Welcome to a new Wildcard Wednesday! This week, we wrapped up our coverage on the best of Barney Miller, so this is my last chance to share a rarity associated with Night Court, which came up a lot in our discussion due to the Reinhold Weege connection. In support of that study, I’m offering, for subscribers who comment below to alert me of their interest, access to the pilot script of Sirota’s Court, a short-lived sitcom that aired for nine episodes on NBC during the 1976-’77 season (with four more segments produced but unbroadcast). Sirota’s Court was helmed by Harvey Miller, whose prior credits included Gomer Pyle, U.S.M.C.; Love, American Style; and The Odd Couple, making him more of an affiliate of the Garry Marshall school of sitcommery (which we’ll be discussing soon) than any of the ’70s’ other aesthetic motherships (like MTM or Lear). Although dismal ratings led to a quick demise, the cast was star-studded, including Room 222′s Michael Constantine, Mad About You’s Cynthia Harris, and Fernwood 2 Night’s Fred Willard, along with Kathleen Miller, Ted Ross, and Owen Bush… However, the main reason this series is notable is because it’s long been called a forebear of Weege’s aforementioned ’80s hit, a workplace comedy about the personal and professional antics of a New York City night court.
First though, just as with Park St. Under and the many bar sitcoms that predated Cheers, I always caution that one must be skeptical about overstating commonalities, for it’s unwise to be proprietary about a low-concept premise, especially with a fairly generic setting — like a courtroom. Naturally, it’s the characters that make every show special, and if it was merely the idea that these two shared, I wouldn’t have investigated. But Sirota’s Court and Night Court have a similar rundown of regulars: an unorthodox judge and his court clerk love interest, a passionate public defender, a sleazy D.A., and a daffy bailiff. That’s fishy, right? I thought so too. But I was willing to keep an open mind for, again, watching episodes of Park St. Under revealed that just because that show and Cheers claimed some leads whom we might describe identically from a bird’s-eye view, they’re not actually rendered comparably, or even in a way that would suggest the latter’s conscious awareness of the former. It could be, once again, that the premise is merely informing positional archetypes, setting up room for nuance, and inside a series-specific style.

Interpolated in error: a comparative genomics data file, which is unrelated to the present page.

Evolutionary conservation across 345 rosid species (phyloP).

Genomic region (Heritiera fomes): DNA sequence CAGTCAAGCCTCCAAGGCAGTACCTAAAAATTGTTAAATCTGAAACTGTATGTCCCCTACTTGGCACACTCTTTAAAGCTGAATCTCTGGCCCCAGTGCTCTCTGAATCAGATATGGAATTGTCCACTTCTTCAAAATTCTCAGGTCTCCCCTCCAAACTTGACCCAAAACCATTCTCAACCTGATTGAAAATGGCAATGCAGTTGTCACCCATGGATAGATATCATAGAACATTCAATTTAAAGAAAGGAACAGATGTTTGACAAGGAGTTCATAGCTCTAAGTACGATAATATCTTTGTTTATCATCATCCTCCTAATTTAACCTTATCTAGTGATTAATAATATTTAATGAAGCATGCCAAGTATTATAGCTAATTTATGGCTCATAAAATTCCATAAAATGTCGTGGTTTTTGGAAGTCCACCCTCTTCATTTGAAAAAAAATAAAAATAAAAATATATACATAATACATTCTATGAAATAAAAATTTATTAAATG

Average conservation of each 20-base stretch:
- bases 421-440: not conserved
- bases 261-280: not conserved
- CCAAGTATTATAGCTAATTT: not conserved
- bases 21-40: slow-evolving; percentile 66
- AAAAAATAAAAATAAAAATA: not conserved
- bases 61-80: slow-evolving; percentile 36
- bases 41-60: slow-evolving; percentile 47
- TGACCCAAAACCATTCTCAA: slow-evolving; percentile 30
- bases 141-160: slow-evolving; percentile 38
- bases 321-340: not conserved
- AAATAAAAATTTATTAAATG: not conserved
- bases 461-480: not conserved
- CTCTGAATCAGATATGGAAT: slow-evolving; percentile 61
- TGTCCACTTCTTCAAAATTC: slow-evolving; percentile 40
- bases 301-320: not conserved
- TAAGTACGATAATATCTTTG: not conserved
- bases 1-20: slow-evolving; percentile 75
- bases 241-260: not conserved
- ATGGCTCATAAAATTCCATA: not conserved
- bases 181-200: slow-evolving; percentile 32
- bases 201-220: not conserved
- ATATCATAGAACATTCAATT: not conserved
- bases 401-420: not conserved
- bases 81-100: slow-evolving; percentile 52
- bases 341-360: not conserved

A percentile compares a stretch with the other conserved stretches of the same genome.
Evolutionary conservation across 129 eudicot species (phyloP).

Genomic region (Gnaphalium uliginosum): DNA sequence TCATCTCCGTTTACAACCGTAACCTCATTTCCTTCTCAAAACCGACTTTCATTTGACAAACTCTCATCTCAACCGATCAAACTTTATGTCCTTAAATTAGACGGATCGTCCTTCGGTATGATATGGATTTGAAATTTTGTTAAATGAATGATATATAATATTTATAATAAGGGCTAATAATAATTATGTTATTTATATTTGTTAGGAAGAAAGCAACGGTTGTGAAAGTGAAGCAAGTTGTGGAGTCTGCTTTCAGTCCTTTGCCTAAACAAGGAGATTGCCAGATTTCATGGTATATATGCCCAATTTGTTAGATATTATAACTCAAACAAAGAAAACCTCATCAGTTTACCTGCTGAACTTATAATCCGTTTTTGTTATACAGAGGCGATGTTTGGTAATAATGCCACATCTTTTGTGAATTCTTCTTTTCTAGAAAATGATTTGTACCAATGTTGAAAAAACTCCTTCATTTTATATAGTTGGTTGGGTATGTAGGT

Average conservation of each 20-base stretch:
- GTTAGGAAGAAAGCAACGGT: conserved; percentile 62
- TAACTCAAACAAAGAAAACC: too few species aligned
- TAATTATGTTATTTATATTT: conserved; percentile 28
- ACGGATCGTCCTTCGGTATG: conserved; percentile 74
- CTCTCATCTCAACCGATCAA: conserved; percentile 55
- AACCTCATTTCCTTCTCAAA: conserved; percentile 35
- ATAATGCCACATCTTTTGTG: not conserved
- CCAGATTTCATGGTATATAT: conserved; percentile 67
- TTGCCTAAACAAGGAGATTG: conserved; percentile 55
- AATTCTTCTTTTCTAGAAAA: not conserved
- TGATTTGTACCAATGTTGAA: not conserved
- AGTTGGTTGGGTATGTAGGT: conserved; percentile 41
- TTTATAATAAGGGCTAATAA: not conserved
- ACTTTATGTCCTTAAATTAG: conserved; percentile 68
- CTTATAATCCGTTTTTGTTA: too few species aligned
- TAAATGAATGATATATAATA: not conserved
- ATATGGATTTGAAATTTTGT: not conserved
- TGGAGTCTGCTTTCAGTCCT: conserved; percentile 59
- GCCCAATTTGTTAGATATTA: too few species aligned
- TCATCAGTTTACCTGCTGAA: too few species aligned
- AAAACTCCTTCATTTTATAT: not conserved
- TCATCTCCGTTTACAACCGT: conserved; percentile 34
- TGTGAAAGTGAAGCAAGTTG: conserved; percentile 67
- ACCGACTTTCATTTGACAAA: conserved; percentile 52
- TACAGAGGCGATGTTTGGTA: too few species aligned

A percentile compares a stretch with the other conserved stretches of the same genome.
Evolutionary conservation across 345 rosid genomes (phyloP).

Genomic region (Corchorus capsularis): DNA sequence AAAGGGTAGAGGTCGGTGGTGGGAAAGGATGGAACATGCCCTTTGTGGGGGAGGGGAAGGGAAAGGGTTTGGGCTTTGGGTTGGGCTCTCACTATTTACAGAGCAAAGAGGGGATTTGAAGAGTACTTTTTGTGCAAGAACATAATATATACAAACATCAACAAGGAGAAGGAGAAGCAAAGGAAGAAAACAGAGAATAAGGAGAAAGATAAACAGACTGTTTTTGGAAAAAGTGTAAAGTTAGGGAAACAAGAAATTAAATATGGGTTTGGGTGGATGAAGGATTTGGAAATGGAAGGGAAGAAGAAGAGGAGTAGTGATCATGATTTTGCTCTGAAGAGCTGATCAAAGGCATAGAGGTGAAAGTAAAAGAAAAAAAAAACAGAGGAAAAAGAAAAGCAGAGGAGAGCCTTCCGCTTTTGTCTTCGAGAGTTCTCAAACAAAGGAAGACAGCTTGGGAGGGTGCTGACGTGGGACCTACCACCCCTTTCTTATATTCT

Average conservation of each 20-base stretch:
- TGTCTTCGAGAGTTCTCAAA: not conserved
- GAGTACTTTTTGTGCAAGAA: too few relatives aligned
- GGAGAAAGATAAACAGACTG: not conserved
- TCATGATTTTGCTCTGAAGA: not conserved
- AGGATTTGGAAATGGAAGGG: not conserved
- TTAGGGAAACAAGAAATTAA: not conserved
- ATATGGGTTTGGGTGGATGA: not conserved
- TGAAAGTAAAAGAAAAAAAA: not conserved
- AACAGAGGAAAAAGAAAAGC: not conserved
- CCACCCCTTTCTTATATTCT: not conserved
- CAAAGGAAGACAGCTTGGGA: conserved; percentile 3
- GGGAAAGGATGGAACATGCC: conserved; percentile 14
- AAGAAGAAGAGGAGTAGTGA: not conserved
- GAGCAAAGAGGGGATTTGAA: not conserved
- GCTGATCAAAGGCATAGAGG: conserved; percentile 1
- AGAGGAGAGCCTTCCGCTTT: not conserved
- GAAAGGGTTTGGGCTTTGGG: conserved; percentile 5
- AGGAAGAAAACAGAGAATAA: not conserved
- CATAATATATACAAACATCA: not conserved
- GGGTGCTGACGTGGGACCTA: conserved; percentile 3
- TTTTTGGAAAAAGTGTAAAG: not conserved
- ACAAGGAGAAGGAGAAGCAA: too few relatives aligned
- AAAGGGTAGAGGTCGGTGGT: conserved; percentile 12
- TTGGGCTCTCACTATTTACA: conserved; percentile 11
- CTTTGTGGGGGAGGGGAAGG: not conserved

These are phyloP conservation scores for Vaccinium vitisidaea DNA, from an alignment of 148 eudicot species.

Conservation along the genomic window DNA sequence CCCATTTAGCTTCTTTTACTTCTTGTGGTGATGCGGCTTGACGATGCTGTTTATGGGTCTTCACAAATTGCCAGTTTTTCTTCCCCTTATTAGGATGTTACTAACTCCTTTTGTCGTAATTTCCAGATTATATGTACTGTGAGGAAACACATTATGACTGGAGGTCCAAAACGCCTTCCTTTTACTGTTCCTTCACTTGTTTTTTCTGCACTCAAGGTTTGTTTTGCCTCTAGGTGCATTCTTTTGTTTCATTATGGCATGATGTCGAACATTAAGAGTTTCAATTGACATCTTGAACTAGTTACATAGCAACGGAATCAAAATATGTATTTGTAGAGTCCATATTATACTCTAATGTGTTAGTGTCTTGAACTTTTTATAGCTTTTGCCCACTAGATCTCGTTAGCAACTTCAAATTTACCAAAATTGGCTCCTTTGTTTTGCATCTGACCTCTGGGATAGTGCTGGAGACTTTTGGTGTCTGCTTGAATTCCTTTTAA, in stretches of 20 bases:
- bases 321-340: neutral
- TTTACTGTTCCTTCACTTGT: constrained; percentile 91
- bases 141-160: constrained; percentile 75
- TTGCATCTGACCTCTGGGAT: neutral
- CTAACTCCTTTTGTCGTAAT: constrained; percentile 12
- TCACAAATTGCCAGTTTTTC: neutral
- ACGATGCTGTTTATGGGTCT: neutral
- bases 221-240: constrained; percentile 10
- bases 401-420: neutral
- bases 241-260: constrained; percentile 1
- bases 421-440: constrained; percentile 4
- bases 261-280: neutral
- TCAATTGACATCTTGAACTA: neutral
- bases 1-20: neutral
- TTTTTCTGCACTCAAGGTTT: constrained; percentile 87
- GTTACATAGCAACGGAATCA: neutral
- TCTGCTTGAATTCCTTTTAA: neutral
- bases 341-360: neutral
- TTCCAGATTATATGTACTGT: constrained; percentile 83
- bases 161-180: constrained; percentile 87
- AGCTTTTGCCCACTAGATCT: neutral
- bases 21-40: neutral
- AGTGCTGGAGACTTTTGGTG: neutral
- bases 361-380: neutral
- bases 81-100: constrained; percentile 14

However, these two are a little more similar than I hoped. After reading Sirota’s pilot — which, aside from a few name changes, looks to be a solid reflection of the series (it aired as the eighth segment on April 06, 1977) — I was shocked by how reminiscent it was of Night Court. I say shocked mostly because I thought there would be more of a palpable distinction in comic tone. That is, I didn’t expect Miller’s Odd Couple-like bigness and obviousness with character to be analogous to Weege’s own ethos, which is big and obvious with character in relation to Danny Arnold’s ideal, but otherwise fairly low-concept and realistic when taken inside the entire genre, boasting a snappy hardness that, frankly, is uncommon in, say, Garry Marshall’s ’70s output. And yet, Miller’s silly pedigree seems to be tempered here by both the setting’s quiet realism and its capacity, like Barney Miller, for topical socially relevant stories that have to be treated with smart sincerity. This bridges the gap that might exist between their voices, and indeed, while one imagines the broadness of Sirota’s Court indulging the Marshall-esque goofiness of the late ’70s as Night Court certainly hews more towards the metatheatrical absurdity of the late ’80s, in the early stages of both, the disparity apparently isn’t wide, if it’s even there at all.